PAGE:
Feel free to add a comment about what you would put in your Car Survival Kit

Tuesday, September 4, 2012

Sensory Play

I talk about sensory play a lot!  It is one of the things that I use in my practice as well as my daily life with my own child.  I am a firm believer that keeping our senses regulated helps us to control our behaviors and better understand the environment around us. 

However, sensory play and regulation is crucial in the classroom as well.  I have seen students that were struggling with acting out find ways to calm themselves down and be a successful student again after engaging in sensory play.  After working with many teachers on ideas for sensory experiences in their classroom, I thought that these things could also be set up at home.  I have begun working with parents to set up sensory stations at home and educating them on the benefits of how to use them so their family is calmer and their child is more regulated.

Here are some of the most successful sensory stations that I have used:

Rice Tray
I choose to use rice instead of sand in the classroom or inside the home, because it is easier to clean up and it is cheap.  I also prefer rice over beans because you can vary the color and it smells better.  You will want to base your tray size from the age of your students.  For a kindergarten classroom, I would probably use something similar to a shoe box.  It is deep and small.  For middle school or older, you could use something much larger and less deep. 
I then put various colored rocks, stones, and other objects in a bag next to the tray.  I also have a rake, shovel, cup, etc.  These allow for the child to explore in the rice tray, gaining the full sensory experience.
The location of the tray should be somewhere off from the rest of the class and in a quiet place.  I found that most teachers like to keep it close to their desk so they can be near the student that is using it.  What you don't want is a student that is disregulated trying to soothe and calm themselves down in the rice tray, and then being surrounded by a bunch of other loud students.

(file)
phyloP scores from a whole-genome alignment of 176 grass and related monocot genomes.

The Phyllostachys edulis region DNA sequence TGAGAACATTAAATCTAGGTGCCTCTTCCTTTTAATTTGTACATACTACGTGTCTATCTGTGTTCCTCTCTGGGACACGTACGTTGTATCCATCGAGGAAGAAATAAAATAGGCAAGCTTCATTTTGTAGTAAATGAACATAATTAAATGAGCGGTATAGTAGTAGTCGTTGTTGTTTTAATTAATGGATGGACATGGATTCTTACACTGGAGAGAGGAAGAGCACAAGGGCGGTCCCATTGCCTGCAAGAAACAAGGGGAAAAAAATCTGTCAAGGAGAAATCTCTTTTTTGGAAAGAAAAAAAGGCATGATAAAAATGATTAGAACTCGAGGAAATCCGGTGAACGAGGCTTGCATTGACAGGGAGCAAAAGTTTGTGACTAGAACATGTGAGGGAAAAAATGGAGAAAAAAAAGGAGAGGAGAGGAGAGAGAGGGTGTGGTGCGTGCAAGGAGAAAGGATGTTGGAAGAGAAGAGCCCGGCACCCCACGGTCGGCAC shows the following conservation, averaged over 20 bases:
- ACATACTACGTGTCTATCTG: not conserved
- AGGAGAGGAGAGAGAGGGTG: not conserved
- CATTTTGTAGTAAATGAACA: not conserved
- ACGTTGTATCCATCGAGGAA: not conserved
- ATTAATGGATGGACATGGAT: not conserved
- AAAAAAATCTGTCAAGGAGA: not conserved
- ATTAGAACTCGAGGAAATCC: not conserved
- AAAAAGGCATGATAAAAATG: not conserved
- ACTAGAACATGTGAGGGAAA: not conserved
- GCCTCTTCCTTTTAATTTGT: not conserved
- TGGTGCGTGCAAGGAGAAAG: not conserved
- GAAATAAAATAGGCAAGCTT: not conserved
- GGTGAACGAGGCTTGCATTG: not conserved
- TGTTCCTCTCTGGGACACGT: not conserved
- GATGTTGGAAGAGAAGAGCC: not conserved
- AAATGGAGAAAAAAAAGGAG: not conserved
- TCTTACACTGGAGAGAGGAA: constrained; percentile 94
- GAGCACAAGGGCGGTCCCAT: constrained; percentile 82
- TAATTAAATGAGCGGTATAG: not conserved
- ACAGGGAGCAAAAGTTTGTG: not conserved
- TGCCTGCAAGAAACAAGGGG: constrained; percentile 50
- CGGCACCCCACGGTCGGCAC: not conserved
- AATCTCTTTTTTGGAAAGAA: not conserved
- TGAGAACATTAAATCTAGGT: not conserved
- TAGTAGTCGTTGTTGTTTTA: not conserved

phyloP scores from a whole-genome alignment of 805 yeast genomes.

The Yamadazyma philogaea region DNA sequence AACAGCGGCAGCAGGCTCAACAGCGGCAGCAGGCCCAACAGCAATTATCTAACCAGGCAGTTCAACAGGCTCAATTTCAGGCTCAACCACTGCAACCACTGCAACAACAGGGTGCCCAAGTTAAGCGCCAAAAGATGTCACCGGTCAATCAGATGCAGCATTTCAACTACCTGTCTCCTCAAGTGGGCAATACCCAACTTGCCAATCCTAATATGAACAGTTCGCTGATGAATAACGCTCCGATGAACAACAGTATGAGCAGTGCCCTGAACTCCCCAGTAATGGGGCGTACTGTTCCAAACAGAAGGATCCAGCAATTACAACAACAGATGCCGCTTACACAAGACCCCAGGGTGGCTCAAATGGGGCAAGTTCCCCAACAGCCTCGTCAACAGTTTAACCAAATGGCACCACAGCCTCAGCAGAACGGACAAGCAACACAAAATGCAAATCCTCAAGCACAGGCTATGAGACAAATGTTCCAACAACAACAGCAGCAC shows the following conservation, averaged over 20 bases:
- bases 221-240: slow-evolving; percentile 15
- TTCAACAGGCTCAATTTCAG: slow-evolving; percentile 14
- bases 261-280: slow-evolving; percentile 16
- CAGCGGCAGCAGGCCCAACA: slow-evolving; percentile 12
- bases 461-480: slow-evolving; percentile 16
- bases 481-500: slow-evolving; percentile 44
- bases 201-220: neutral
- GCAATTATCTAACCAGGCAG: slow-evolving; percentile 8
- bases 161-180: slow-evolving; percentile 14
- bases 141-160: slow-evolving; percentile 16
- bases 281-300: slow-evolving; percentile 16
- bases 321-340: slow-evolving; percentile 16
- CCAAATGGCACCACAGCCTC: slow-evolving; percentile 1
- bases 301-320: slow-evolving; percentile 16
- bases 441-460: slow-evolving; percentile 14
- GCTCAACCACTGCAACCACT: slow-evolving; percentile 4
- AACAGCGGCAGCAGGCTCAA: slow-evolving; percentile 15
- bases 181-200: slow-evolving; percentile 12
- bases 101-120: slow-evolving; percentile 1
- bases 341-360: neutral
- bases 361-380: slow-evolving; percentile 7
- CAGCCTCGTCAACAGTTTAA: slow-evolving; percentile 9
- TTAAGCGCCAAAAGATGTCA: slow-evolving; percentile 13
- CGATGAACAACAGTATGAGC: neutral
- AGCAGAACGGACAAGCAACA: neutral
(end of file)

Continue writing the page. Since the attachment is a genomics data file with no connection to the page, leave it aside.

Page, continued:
Here is a link on how to color rice: How to Color Rice

Scented Play Dough
This works great to help a hyper or energetic student to refocus.  I had the teachers take small Ziploc bags with a small amount of scented play dough and keep them in their desk.  Whenever they would notice a student getting off task or fidgety, they would hand them the play dough to use for 10 minutes.  For older students, the teacher just left some out on her desk and the students would use it as needed.
Here is a link to make your own: Scented Play Dough

Weighted Animals
These are simple to make.  I just open up a stuffed animal (I try to find something shiny and unisex so the boys like it too) and add some beans, colored floral stones, or whatever I have around.  I then stitch it back up.  It's not always a pretty stitch, but that is usually part of the appeal to the kids.  I have the teachers let a "special helper" get to carry the animal or care for the animal.  I tell the teacher that a student who seems like they just need a hug or just need some time on their own is perfect for this "special helper."  The added weight in the animal helps to provide a unique sensory experience that can re-center and regulate their body.  This also worked great for students that had a hard time in line and with transitions during the day.
Here is a link to buy weighted objects: Weighted blankets and animals

Music or Quiet Station
This is in a small corner of the classroom, or for older kids, could just be a portable cd player they can have at their desk.  I include comfortable headphones, not the ones that go inside of the ear, a CD player, and a nature or relaxation cd.  Sometimes the noise of the classroom, cafeteria, gym, or recess can be too much for some students, so having the soothing nature sounds can help them to regroup and get ready to participate in the classroom.

There are many more sensory play activities that you can incorporate into your lesson plans and use if you find that your students are really benefiting from the extra sensory experiences.  However, if you keep these few around your classroom and use them regularly, you should notice a decrease in outbursts and misbehavior.

For parents, if you have a child who seems to be struggling in the classroom, these are great things to suggest to your child's teacher.  You could even make a small sensory kit for your child to take to school and use as needed. 


108 E Central Ave.
(On the square, above Table Mesa)
Bentonville, AR 72712

About Me

Licensed Associate Counselor, Licensed Assoicate Marriage and Family Therapist, Registered Play Therapist